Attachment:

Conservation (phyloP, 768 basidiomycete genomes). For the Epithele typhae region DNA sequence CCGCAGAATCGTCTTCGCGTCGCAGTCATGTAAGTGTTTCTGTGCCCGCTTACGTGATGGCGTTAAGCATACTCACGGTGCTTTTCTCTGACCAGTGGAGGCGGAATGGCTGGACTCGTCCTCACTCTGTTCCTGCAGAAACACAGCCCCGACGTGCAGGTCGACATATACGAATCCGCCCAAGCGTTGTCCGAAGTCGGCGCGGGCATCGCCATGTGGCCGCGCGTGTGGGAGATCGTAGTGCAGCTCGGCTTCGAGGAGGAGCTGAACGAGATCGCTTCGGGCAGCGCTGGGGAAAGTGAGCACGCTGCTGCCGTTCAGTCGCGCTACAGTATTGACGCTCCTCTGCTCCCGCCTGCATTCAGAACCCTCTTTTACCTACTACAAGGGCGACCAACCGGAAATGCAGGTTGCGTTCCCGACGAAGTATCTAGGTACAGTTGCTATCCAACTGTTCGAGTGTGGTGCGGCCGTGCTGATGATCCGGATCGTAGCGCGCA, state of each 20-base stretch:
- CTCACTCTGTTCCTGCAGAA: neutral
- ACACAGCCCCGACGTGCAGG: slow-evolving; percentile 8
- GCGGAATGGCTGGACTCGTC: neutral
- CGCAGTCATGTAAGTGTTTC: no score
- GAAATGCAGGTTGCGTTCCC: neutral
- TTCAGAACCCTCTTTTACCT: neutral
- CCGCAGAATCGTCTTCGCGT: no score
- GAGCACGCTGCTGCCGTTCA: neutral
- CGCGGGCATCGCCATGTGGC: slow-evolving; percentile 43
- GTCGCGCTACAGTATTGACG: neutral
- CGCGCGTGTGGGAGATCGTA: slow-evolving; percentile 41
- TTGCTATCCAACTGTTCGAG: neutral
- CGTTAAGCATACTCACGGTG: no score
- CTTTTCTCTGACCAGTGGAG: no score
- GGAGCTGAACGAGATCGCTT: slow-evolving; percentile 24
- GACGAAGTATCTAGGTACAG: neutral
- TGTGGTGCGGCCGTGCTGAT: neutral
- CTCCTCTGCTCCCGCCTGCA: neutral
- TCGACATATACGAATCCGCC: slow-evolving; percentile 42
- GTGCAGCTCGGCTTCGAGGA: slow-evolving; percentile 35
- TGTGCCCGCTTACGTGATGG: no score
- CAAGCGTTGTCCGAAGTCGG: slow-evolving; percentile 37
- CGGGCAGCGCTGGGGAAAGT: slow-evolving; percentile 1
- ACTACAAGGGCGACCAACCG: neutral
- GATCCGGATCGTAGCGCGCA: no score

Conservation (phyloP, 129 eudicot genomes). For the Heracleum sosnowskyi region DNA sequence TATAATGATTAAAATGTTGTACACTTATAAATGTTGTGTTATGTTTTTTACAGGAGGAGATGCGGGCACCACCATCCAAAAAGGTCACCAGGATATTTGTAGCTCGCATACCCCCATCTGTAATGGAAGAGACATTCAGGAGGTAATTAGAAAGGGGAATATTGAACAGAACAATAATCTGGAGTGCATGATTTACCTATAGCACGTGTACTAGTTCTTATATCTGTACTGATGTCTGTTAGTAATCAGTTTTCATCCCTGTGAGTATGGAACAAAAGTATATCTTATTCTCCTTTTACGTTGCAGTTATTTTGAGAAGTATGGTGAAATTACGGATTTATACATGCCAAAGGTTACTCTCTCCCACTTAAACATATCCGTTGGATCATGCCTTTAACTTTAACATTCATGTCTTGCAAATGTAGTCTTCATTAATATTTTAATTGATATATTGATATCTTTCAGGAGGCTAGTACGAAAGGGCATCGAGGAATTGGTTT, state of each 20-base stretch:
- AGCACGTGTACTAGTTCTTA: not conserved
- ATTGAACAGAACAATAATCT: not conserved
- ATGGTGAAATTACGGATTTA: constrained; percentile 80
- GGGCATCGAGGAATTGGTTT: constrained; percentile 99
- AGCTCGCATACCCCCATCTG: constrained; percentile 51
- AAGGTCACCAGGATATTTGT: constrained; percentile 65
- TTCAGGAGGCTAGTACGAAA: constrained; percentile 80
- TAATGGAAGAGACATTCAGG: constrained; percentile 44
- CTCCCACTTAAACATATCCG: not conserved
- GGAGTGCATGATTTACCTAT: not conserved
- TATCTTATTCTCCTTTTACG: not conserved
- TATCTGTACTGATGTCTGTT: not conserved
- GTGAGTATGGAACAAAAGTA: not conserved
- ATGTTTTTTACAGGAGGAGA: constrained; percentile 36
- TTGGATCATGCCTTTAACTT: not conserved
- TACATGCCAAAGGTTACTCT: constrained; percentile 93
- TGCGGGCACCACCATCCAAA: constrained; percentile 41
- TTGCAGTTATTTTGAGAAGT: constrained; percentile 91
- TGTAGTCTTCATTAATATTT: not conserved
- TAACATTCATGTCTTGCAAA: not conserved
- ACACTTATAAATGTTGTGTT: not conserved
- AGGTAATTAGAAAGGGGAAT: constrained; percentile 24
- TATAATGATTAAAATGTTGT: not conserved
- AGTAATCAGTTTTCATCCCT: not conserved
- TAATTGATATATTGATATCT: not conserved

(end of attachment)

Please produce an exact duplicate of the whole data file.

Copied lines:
Conservation (phyloP, 768 basidiomycete genomes). For the Epithele typhae region DNA sequence CCGCAGAATCGTCTTCGCGTCGCAGTCATGTAAGTGTTTCTGTGCCCGCTTACGTGATGGCGTTAAGCATACTCACGGTGCTTTTCTCTGACCAGTGGAGGCGGAATGGCTGGACTCGTCCTCACTCTGTTCCTGCAGAAACACAGCCCCGACGTGCAGGTCGACATATACGAATCCGCCCAAGCGTTGTCCGAAGTCGGCGCGGGCATCGCCATGTGGCCGCGCGTGTGGGAGATCGTAGTGCAGCTCGGCTTCGAGGAGGAGCTGAACGAGATCGCTTCGGGCAGCGCTGGGGAAAGTGAGCACGCTGCTGCCGTTCAGTCGCGCTACAGTATTGACGCTCCTCTGCTCCCGCCTGCATTCAGAACCCTCTTTTACCTACTACAAGGGCGACCAACCGGAAATGCAGGTTGCGTTCCCGACGAAGTATCTAGGTACAGTTGCTATCCAACTGTTCGAGTGTGGTGCGGCCGTGCTGATGATCCGGATCGTAGCGCGCA, state of each 20-base stretch:
- CTCACTCTGTTCCTGCAGAA: neutral
- ACACAGCCCCGACGTGCAGG: slow-evolving; percentile 8
- GCGGAATGGCTGGACTCGTC: neutral
- CGCAGTCATGTAAGTGTTTC: no score
- GAAATGCAGGTTGCGTTCCC: neutral
- TTCAGAACCCTCTTTTACCT: neutral
- CCGCAGAATCGTCTTCGCGT: no score
- GAGCACGCTGCTGCCGTTCA: neutral
- CGCGGGCATCGCCATGTGGC: slow-evolving; percentile 43
- GTCGCGCTACAGTATTGACG: neutral
- CGCGCGTGTGGGAGATCGTA: slow-evolving; percentile 41
- TTGCTATCCAACTGTTCGAG: neutral
- CGTTAAGCATACTCACGGTG: no score
- CTTTTCTCTGACCAGTGGAG: no score
- GGAGCTGAACGAGATCGCTT: slow-evolving; percentile 24
- GACGAAGTATCTAGGTACAG: neutral
- TGTGGTGCGGCCGTGCTGAT: neutral
- CTCCTCTGCTCCCGCCTGCA: neutral
- TCGACATATACGAATCCGCC: slow-evolving; percentile 42
- GTGCAGCTCGGCTTCGAGGA: slow-evolving; percentile 35
- TGTGCCCGCTTACGTGATGG: no score
- CAAGCGTTGTCCGAAGTCGG: slow-evolving; percentile 37
- CGGGCAGCGCTGGGGAAAGT: slow-evolving; percentile 1
- ACTACAAGGGCGACCAACCG: neutral
- GATCCGGATCGTAGCGCGCA: no score

Conservation (phyloP, 129 eudicot genomes). For the Heracleum sosnowskyi region DNA sequence TATAATGATTAAAATGTTGTACACTTATAAATGTTGTGTTATGTTTTTTACAGGAGGAGATGCGGGCACCACCATCCAAAAAGGTCACCAGGATATTTGTAGCTCGCATACCCCCATCTGTAATGGAAGAGACATTCAGGAGGTAATTAGAAAGGGGAATATTGAACAGAACAATAATCTGGAGTGCATGATTTACCTATAGCACGTGTACTAGTTCTTATATCTGTACTGATGTCTGTTAGTAATCAGTTTTCATCCCTGTGAGTATGGAACAAAAGTATATCTTATTCTCCTTTTACGTTGCAGTTATTTTGAGAAGTATGGTGAAATTACGGATTTATACATGCCAAAGGTTACTCTCTCCCACTTAAACATATCCGTTGGATCATGCCTTTAACTTTAACATTCATGTCTTGCAAATGTAGTCTTCATTAATATTTTAATTGATATATTGATATCTTTCAGGAGGCTAGTACGAAAGGGCATCGAGGAATTGGTTT, state of each 20-base stretch:
- AGCACGTGTACTAGTTCTTA: not conserved
- ATTGAACAGAACAATAATCT: not conserved
- ATGGTGAAATTACGGATTTA: constrained; percentile 80
- GGGCATCGAGGAATTGGTTT: constrained; percentile 99
- AGCTCGCATACCCCCATCTG: constrained; percentile 51
- AAGGTCACCAGGATATTTGT: constrained; percentile 65
- TTCAGGAGGCTAGTACGAAA: constrained; percentile 80
- TAATGGAAGAGACATTCAGG: constrained; percentile 44
- CTCCCACTTAAACATATCCG: not conserved
- GGAGTGCATGATTTACCTAT: not conserved
- TATCTTATTCTCCTTTTACG: not conserved
- TATCTGTACTGATGTCTGTT: not conserved
- GTGAGTATGGAACAAAAGTA: not conserved
- ATGTTTTTTACAGGAGGAGA: constrained; percentile 36
- TTGGATCATGCCTTTAACTT: not conserved
- TACATGCCAAAGGTTACTCT: constrained; percentile 93
- TGCGGGCACCACCATCCAAA: constrained; percentile 41
- TTGCAGTTATTTTGAGAAGT: constrained; percentile 91
- TGTAGTCTTCATTAATATTT: not conserved
- TAACATTCATGTCTTGCAAA: not conserved
- ACACTTATAAATGTTGTGTT: not conserved
- AGGTAATTAGAAAGGGGAAT: constrained; percentile 24
- TATAATGATTAAAATGTTGT: not conserved
- AGTAATCAGTTTTCATCCCT: not conserved
- TAATTGATATATTGATATCT: not conserved